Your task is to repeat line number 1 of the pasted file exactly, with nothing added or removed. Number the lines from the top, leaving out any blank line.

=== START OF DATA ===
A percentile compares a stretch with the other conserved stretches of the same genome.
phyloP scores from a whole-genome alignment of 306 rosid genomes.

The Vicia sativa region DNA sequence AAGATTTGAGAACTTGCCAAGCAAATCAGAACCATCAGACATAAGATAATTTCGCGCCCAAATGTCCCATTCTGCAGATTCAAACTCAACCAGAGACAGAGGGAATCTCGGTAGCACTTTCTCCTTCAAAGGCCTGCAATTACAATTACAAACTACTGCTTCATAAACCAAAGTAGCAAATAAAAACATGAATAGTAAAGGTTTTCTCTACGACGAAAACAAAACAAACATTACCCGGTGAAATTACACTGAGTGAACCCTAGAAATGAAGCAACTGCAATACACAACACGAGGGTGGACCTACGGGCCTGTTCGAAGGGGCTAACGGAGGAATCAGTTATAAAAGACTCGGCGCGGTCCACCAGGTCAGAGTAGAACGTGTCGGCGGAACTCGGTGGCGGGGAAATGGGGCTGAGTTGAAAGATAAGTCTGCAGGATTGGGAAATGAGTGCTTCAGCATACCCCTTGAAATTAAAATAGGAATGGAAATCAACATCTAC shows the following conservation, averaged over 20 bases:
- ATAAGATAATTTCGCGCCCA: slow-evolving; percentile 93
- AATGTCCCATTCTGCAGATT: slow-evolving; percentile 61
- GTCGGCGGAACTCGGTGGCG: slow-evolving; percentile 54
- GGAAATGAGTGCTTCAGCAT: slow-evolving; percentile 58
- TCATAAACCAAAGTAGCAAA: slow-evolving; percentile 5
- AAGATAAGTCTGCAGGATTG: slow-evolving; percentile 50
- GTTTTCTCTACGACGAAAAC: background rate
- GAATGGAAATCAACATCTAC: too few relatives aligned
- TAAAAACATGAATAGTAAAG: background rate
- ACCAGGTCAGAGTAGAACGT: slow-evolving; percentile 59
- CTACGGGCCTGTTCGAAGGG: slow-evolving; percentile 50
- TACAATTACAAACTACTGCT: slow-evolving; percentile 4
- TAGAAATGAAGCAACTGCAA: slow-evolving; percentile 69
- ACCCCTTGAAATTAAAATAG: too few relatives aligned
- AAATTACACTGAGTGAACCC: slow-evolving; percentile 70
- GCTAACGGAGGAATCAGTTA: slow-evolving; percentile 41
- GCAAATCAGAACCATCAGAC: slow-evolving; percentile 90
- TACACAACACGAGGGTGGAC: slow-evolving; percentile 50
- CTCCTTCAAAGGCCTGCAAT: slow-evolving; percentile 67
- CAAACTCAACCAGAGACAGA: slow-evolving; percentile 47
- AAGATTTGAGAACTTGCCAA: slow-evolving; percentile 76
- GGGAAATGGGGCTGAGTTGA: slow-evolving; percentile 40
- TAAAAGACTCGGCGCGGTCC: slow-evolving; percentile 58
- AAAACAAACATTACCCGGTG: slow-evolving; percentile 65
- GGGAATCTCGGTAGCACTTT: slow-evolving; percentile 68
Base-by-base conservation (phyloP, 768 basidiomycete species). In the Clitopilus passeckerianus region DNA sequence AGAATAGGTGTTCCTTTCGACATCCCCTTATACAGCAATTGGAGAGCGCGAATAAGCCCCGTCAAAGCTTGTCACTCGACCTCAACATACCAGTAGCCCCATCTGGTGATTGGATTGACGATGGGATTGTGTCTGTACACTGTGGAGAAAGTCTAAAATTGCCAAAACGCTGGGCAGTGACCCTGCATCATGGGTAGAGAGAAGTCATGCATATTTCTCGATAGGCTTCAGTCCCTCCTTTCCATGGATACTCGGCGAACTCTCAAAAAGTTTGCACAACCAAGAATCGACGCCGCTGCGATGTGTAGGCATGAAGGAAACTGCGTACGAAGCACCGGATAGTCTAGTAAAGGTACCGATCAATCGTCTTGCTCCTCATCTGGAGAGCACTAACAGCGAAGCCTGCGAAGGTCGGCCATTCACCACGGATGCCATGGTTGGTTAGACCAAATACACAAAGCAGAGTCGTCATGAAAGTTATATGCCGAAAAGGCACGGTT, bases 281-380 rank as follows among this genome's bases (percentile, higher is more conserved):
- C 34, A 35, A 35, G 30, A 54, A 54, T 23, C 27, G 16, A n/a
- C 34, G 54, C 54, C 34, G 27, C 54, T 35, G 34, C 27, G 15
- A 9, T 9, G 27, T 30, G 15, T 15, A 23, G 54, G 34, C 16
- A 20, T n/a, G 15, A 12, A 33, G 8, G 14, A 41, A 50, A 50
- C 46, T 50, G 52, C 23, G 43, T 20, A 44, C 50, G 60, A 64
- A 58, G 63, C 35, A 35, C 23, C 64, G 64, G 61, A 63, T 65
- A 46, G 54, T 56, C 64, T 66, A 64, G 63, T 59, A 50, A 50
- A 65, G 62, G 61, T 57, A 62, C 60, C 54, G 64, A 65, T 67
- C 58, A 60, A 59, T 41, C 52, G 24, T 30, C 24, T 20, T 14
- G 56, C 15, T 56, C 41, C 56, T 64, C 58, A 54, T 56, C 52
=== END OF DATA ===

A percentile compares a stretch with the other conserved stretches of the same genome.